The 8-hour sleep rule 'is a MYTH' – here's how much sleep you might really need

SLEEP is imperative for our overall health and wellbeing and helps us to feel refreshed after a long and busy day.

Most people think that eight hours snooze is the optimal amount of kip – but experts have said that this isn't actually the case.

Official NHS guidance states that adults need between six and nine hours sleep every night.

But what makes people human is their differences and this is everything from the sort of job you do to the amount of exercise you partake in each day – all of which can have an impact on your sleep.

However – it's what lies beneath that actually makes a difference when it comes to sleep – not your lifestyle.

Writing in the iScience journal, experts in San Francisco, US, said that it's all down to your genes when it comes to how much sleep you need.

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They stated that some people are 'elite sleepers' who show psychological resilience and are resistance to neurodegenerative conditions.

These people may only need four to six hours sleep, the experts said.

This discovery they said, could help lead the way to fighting neurological diseases such as epilepsy and Alzheimer's. 

Lead author of the study, neurologist Louis Ptacek said: "There’s a dogma in the field that everyone needs eight hours of sleep, but our work to date confirms that the amount of sleep people need differs based on genetics.

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"Think of it as analogous to height; there’s no perfect amount of height, each person is different. We’ve shown that the case is similar for sleep".

The team have been studying sleep patterns for over ten years.

They studied people with Familial Natural Short Sleep (FNSS), the ability to function fully on—and have a preference for four to six hours of sleep a night.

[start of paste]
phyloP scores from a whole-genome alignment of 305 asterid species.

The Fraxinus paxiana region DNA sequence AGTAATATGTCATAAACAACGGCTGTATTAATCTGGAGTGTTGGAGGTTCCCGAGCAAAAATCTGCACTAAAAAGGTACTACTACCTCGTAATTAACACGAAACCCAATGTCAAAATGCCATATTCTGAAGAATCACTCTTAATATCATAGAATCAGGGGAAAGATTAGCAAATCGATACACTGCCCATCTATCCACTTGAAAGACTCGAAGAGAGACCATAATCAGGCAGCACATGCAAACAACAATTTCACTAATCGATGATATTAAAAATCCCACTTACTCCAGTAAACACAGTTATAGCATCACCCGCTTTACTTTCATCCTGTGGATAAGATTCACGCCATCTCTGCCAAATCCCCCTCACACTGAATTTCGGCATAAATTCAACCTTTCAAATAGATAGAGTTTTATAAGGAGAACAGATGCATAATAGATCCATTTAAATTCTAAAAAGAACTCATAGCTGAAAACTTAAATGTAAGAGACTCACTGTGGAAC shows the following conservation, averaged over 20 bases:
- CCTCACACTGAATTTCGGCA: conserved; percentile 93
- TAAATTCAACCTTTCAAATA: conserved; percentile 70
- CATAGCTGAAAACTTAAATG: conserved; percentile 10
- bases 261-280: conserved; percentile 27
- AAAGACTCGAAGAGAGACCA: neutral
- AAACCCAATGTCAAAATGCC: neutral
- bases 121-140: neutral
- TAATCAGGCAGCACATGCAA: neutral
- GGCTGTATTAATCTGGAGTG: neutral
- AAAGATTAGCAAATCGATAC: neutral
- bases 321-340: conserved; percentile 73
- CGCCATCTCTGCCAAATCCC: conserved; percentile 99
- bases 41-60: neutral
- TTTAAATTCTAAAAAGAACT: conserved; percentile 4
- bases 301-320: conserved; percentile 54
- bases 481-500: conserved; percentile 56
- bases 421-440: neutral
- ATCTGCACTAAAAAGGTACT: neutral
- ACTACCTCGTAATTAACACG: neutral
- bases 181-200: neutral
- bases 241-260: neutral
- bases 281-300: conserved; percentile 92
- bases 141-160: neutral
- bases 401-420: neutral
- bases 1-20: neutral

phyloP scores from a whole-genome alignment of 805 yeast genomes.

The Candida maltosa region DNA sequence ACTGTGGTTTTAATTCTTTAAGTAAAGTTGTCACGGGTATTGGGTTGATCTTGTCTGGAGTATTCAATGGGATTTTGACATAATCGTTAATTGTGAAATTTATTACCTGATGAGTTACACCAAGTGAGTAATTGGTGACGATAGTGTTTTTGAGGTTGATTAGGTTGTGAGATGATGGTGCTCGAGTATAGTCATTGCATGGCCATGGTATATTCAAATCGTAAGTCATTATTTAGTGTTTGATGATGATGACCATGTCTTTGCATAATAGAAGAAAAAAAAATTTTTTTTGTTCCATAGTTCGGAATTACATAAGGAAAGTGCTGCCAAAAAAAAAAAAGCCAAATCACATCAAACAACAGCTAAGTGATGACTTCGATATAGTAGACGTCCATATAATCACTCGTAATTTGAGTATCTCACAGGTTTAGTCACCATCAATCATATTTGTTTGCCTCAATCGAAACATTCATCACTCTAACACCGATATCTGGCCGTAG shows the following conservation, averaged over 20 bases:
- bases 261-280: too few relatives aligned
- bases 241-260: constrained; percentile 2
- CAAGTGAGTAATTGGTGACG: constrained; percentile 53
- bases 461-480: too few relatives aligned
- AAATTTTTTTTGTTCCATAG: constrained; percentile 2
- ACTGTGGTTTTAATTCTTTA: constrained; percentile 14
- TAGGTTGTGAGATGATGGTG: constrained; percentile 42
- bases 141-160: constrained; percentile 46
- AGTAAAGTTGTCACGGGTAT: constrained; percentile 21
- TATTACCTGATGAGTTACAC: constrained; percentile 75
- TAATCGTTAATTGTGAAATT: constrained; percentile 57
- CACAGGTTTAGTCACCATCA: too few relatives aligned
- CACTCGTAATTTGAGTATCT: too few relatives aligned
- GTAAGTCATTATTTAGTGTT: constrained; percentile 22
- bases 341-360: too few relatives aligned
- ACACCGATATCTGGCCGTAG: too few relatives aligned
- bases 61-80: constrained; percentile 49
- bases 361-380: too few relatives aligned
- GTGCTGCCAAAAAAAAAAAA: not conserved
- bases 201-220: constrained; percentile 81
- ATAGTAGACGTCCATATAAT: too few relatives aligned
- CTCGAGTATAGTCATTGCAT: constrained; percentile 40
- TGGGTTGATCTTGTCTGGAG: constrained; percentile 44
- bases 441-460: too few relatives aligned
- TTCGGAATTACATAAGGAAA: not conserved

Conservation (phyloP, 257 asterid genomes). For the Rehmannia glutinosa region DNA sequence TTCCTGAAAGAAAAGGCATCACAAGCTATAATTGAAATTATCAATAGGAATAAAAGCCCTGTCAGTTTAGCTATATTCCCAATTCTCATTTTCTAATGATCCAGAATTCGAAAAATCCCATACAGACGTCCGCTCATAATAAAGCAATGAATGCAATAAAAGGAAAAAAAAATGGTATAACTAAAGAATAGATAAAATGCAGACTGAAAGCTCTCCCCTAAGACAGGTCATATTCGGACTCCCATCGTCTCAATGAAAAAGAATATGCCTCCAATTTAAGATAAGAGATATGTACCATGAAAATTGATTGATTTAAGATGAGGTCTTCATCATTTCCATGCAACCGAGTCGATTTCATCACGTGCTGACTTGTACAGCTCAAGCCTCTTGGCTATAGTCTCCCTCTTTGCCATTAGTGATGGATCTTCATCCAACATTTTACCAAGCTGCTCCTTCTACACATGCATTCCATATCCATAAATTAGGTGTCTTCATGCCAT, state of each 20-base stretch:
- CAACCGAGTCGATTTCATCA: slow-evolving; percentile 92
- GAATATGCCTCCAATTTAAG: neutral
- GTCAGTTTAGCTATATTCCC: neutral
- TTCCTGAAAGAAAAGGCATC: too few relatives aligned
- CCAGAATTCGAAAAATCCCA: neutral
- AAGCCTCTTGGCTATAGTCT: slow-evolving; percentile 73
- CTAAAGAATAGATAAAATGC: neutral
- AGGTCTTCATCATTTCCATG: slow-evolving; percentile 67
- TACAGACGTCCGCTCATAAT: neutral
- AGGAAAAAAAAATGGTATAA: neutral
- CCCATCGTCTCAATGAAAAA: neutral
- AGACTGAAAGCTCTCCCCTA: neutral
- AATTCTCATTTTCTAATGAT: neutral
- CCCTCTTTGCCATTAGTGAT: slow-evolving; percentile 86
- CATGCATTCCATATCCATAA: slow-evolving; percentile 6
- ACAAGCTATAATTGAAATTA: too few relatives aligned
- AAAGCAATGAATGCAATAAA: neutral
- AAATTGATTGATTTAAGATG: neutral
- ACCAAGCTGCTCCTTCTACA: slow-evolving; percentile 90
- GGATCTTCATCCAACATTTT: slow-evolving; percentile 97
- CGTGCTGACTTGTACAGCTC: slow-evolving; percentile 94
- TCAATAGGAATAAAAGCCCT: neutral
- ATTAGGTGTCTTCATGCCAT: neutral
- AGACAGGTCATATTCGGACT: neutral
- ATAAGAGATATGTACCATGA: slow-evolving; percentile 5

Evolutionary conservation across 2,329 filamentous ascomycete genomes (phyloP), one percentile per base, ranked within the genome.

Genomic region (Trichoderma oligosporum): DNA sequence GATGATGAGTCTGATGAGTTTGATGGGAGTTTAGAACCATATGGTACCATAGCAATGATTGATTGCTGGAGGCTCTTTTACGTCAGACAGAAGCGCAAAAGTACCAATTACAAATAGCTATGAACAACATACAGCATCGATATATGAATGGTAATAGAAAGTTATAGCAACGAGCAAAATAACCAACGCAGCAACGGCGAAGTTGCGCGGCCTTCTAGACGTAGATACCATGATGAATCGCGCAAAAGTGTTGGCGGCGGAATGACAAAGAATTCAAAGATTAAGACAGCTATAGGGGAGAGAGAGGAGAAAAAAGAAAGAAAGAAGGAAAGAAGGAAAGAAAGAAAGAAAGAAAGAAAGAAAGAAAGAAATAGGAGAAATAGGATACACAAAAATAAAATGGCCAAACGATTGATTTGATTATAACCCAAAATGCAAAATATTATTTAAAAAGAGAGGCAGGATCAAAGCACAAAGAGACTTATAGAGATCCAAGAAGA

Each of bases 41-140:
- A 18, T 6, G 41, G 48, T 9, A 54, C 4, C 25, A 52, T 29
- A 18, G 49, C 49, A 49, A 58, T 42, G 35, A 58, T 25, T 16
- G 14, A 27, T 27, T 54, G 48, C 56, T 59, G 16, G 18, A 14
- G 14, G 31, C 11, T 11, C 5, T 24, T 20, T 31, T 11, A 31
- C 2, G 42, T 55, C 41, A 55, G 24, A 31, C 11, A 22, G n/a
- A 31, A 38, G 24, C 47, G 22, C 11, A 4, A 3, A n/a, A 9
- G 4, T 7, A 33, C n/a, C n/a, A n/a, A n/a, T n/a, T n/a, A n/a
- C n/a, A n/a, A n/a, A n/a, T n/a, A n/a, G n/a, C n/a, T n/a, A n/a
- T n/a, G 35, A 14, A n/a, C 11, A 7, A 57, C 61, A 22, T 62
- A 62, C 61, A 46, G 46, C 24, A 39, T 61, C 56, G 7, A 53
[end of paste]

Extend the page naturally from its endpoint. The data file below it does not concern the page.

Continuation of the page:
This condition runs in families and the team have identified five genes that play a role in efficient sleep.

To gather their results they looked at elite sleepers and their risk of developing conditions such as Alzheimer's.

It's important to note that this study was conducted on mice and not humans.


They bread mice with certain sleep genes and measured their risk of dementia.

They said they would need to repeat the study in mice with other neurological conditions in order to understand how improving peoples’ sleep could delay progression of disease across a whole spectrum of conditions.

They did however state that studying the genes linked to sleep would be like a 'thousand piece jigsaw puzzle'.

The experts explained: "Sleep problems are common in all diseases of the brain.

“This makes sense because sleep is a complex activity. Many parts of your brain have to work together for you to fall asleep and to wake up.

"When these parts of the brain are damaged, it makes it harder to sleep or get quality sleep.” 

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While it will take a while to identify all the genes, they said at least one they uncovered could be targeted with existing drugs that might be repurposed.

They added that there is hope that in the next decade they will have new treatments that allow people with brain disorders to get a better night’s rest. 

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